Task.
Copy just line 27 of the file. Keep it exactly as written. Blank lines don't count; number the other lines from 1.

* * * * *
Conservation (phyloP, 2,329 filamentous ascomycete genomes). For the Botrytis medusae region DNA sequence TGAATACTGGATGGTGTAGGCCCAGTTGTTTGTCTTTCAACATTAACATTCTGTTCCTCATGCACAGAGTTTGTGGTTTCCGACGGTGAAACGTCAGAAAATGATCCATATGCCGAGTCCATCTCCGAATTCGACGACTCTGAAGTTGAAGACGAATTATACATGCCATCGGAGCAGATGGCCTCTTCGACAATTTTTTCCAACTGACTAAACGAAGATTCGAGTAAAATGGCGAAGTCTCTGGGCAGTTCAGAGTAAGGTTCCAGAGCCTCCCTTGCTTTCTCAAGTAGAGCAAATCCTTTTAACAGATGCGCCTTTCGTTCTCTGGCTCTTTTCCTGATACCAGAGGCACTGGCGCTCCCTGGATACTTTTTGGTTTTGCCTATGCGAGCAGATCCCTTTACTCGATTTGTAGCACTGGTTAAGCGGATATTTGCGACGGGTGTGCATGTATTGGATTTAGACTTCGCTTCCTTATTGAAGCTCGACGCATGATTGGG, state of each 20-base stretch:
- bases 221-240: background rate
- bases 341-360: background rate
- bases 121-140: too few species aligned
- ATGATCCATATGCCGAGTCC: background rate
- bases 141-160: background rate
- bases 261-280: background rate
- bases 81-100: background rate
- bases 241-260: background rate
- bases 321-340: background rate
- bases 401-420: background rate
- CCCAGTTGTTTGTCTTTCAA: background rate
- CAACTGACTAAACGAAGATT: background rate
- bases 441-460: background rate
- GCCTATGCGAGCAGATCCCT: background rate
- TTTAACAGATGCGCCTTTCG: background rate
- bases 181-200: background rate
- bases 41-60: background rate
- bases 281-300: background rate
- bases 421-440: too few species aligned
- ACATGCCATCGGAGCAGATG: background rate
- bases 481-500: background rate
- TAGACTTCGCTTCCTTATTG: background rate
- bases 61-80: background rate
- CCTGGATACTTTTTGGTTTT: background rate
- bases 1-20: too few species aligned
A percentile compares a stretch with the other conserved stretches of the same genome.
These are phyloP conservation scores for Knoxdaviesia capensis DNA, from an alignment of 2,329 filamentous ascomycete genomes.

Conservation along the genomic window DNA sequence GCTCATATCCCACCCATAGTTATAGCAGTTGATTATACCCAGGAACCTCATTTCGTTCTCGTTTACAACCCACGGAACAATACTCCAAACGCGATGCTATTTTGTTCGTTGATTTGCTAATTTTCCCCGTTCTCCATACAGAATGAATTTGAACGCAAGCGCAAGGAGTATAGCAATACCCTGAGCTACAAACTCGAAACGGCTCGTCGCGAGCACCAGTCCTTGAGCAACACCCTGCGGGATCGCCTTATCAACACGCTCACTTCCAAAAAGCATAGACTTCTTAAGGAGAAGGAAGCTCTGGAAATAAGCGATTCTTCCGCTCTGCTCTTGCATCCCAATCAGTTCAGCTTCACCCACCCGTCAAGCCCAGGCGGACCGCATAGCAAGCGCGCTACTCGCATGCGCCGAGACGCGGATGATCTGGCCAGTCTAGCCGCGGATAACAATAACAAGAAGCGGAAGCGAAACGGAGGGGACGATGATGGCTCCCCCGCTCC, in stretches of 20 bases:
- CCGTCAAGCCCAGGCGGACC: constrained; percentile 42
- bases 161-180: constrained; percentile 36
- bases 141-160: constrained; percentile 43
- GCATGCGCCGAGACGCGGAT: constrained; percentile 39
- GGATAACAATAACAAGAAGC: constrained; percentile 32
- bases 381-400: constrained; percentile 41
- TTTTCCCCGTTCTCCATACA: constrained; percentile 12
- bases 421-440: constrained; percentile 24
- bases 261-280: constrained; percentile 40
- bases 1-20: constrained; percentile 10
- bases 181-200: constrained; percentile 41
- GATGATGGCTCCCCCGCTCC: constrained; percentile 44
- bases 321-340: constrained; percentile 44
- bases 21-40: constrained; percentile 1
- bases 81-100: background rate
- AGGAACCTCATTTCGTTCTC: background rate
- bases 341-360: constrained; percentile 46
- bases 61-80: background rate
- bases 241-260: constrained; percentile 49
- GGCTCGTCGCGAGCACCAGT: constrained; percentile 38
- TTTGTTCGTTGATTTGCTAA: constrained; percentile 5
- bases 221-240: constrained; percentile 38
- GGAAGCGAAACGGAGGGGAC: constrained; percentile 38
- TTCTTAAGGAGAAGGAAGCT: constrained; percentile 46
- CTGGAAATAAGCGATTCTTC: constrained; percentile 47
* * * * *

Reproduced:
A percentile compares a stretch with the other conserved stretches of the same genome.